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Comment: ...we don't have a separate ruling class... (Score 1) 473

by seekertom (#37242370) Attached to: Mass. Court Says Constitution Protects Filming On-Duty Police
small pond said this: "If the government thinks it's necessary to record my overseas phone calls me and touch my junk at airports in order to stop terrorism, then the natural conclusion is that the government needs to be equally open. It consists of the same kind of people as me, just as (un)likely to be terrorists. Therefore, I need to see what they are doing. No more secret meetings. No more closed negotiations. No more situations that I can't record what's happening to me. In a democracy we don't have a separate ruling class with different privileges." I say this: Get the friggin' 28th amendment put into place. Until we do, what smallpond said will never happen... there will always be closed doors, rooms of negotiation that are often against us, and a ruling class above us. Corrections to our society, when they are about the corruption in govt, MUST come from us at the lower levels, a grassroots movement. If you do not get moving and start talking this 28th about, it'll never happen, and we'll stay as we are, until they make it even worse. The 28th amendment is or best hope! jmho

Comment: so the cops get there first, then what? (Score 1) 377

by seekertom (#36713700) Attached to: Law Enforcement Wants To Try 'Predictive Policing'
If the system works and the cops are there hiding in the bushes where they expect a crime to occur, will they stop the crime from occurring or let it happen so they can make the bust? If the latter, what happens when someone gets killed as a result of the cops ALLOWing the crime to occur? Also, doesn't that make them accomplices? Of course, if the former, does the perp get convicted of the next drain on our Constitution: thinking about committing a crime. Just wondering, 'sall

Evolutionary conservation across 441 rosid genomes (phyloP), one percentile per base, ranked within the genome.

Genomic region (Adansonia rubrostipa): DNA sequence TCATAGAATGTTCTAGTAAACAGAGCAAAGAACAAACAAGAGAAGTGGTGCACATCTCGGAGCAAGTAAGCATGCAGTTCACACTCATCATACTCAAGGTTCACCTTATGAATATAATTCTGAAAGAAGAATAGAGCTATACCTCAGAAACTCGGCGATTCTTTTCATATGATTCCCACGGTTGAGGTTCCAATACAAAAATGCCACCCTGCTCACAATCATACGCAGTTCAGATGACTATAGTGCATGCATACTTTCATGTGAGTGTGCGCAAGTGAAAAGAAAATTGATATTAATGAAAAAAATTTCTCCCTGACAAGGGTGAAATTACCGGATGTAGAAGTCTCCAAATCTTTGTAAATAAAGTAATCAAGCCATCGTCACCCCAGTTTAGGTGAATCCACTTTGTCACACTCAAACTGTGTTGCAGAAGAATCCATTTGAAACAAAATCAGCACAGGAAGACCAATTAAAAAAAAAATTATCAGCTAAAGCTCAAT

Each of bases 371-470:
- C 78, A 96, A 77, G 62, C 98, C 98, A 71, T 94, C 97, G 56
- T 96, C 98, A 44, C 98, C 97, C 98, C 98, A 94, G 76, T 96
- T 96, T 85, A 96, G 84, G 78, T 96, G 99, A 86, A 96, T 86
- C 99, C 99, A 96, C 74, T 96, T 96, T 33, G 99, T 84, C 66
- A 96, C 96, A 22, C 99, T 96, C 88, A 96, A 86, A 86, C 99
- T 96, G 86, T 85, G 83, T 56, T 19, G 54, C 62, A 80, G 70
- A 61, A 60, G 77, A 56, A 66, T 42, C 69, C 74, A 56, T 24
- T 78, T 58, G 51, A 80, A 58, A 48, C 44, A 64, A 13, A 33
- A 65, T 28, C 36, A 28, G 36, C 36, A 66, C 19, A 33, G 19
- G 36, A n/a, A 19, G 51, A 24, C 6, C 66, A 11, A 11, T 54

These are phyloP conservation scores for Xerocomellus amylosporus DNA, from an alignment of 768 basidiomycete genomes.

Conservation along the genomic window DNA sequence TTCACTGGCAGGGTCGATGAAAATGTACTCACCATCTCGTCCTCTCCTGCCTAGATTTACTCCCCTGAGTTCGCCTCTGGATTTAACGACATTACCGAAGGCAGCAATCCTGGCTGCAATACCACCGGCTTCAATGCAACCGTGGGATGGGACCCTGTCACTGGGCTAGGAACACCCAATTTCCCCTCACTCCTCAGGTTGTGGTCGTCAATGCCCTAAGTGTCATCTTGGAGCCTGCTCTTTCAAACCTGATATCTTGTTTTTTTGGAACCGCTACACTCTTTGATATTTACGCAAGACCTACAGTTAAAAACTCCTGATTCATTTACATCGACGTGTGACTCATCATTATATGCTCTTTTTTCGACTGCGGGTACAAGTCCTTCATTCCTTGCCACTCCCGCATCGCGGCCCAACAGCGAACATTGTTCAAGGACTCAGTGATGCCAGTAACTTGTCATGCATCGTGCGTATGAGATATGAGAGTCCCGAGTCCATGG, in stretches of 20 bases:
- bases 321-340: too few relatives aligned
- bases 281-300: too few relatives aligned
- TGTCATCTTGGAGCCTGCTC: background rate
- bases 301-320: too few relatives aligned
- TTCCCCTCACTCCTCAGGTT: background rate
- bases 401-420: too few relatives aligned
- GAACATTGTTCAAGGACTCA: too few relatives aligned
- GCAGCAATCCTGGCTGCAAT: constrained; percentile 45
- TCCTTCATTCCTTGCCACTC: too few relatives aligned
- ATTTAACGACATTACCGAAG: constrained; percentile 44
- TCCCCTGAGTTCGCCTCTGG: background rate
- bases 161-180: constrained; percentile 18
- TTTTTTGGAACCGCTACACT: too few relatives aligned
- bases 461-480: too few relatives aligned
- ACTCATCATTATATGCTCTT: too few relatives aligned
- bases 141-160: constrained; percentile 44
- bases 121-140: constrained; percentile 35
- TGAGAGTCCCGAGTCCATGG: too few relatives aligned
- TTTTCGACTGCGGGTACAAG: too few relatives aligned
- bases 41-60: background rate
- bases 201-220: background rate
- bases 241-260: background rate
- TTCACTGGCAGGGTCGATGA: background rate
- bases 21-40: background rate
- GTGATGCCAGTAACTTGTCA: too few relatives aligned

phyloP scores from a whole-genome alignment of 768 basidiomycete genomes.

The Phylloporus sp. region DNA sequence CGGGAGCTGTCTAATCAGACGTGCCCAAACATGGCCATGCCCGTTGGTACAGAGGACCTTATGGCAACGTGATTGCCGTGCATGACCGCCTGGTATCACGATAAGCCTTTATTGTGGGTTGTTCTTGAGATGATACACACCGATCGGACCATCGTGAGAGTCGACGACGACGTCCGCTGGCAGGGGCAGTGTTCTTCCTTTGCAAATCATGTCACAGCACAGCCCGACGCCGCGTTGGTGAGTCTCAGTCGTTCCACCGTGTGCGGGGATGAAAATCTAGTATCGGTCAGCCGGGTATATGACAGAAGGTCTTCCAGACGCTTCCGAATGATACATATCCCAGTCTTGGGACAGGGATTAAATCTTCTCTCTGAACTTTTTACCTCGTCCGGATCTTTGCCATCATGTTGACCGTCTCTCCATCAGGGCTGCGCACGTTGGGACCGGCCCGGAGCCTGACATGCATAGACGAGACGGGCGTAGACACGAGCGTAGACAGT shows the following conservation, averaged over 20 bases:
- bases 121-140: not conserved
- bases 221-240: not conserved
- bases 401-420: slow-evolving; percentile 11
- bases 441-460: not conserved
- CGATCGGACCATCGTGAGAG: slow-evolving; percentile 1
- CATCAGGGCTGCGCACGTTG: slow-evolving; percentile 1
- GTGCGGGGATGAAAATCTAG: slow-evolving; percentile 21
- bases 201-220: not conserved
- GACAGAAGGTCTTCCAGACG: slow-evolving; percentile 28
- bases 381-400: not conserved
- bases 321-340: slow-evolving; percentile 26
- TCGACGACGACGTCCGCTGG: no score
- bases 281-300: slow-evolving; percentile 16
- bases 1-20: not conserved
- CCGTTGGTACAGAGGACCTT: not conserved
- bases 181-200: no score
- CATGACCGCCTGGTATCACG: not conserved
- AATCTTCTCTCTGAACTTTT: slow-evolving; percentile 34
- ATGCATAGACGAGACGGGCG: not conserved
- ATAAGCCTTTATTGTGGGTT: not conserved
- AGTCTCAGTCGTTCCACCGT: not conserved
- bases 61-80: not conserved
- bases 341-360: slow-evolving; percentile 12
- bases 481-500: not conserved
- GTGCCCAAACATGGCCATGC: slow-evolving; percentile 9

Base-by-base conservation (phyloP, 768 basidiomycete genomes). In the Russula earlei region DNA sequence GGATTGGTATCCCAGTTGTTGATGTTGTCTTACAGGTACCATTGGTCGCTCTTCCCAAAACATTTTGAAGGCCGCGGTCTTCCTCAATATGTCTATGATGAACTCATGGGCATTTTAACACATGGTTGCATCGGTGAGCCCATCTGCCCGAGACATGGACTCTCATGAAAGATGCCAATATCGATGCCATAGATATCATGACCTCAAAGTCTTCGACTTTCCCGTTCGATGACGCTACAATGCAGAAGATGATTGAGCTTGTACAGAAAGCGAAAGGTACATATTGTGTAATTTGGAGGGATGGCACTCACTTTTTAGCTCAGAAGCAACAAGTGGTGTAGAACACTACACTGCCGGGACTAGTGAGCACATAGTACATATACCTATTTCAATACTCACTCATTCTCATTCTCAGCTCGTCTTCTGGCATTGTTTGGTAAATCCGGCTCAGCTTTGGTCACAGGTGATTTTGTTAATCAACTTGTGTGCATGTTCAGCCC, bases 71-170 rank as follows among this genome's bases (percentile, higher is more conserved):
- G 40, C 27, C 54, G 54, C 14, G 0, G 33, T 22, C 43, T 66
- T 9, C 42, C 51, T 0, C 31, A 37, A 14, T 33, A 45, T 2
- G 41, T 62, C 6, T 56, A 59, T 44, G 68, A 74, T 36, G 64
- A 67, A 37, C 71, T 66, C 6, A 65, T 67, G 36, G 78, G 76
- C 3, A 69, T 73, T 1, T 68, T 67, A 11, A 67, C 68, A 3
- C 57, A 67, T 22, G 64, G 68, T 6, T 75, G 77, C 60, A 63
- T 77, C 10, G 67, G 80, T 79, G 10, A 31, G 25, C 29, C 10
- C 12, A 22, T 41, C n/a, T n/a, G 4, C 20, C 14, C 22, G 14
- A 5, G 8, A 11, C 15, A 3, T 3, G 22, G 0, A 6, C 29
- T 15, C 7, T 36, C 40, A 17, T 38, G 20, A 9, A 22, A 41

Comment: leaving the internet. g'bye. (Score 1) 462

by seekertom (#36711560) Attached to: Ask Slashdot: Living Without Internet At-Home Access?
Let's not be so absurd. When shit hits the fan here, the internet is gone anyhow, right? Just like what do you do to prepare for bank closures and you need some cash in hand. How do you prepare for that? Being prepared with your life vs internet is the same thing. If it blinks out this afternoon, what exactly would you do? Get a grip, think about it and start doing it now while you can. Besides that, maybe one day the isps/gbmt etc will piss us off enough to tell them to go fuckagoose. When it happens and everyone leaves comcast, att etc, hoping to influence their control over us, what will we do without our daily fix of Soma?. If we can't decide what to do with out our beloved www, how we gonna challenge them? If we can't drop a day or two here and there, how would we survive a major gbmt attack on us? Puleeze don't say it couldn't happen..

Comment: sony's minidisc isn't gone ... yet! (Score 1) 191

by seekertom (#36711422) Attached to: Sony Announces End For MiniDisc Walkman
Maybe 10 years ago, wallyworld closed them out and I bought a handful of them for 50.00 us each. Then I picked up whatever discs I could and have been using them ever since. I don't usually use the full hi-md ability since I bought mostly the cheaper discs, but for the most part, I get hours of play off my mp3 downloads while I cut the grass, paint the house, whatever. I can't remember ever having a single failure with them. Not many things I have still work after 10 years of banging around like these guys. Ya, 1.5v AA batteries seem to last forever. I have seen many other data logging uses for them as well, and some folks even record bird calls in the field with them. We'll see how my Zune hd holds up as comparison. As for drm stuff, maybe the files I listen to aren't protected, but I have not had a problem dl from disc to my pc to edit the pile or re-copy to a different disc.

Comment: Re:this is not idle. (Score 1) 291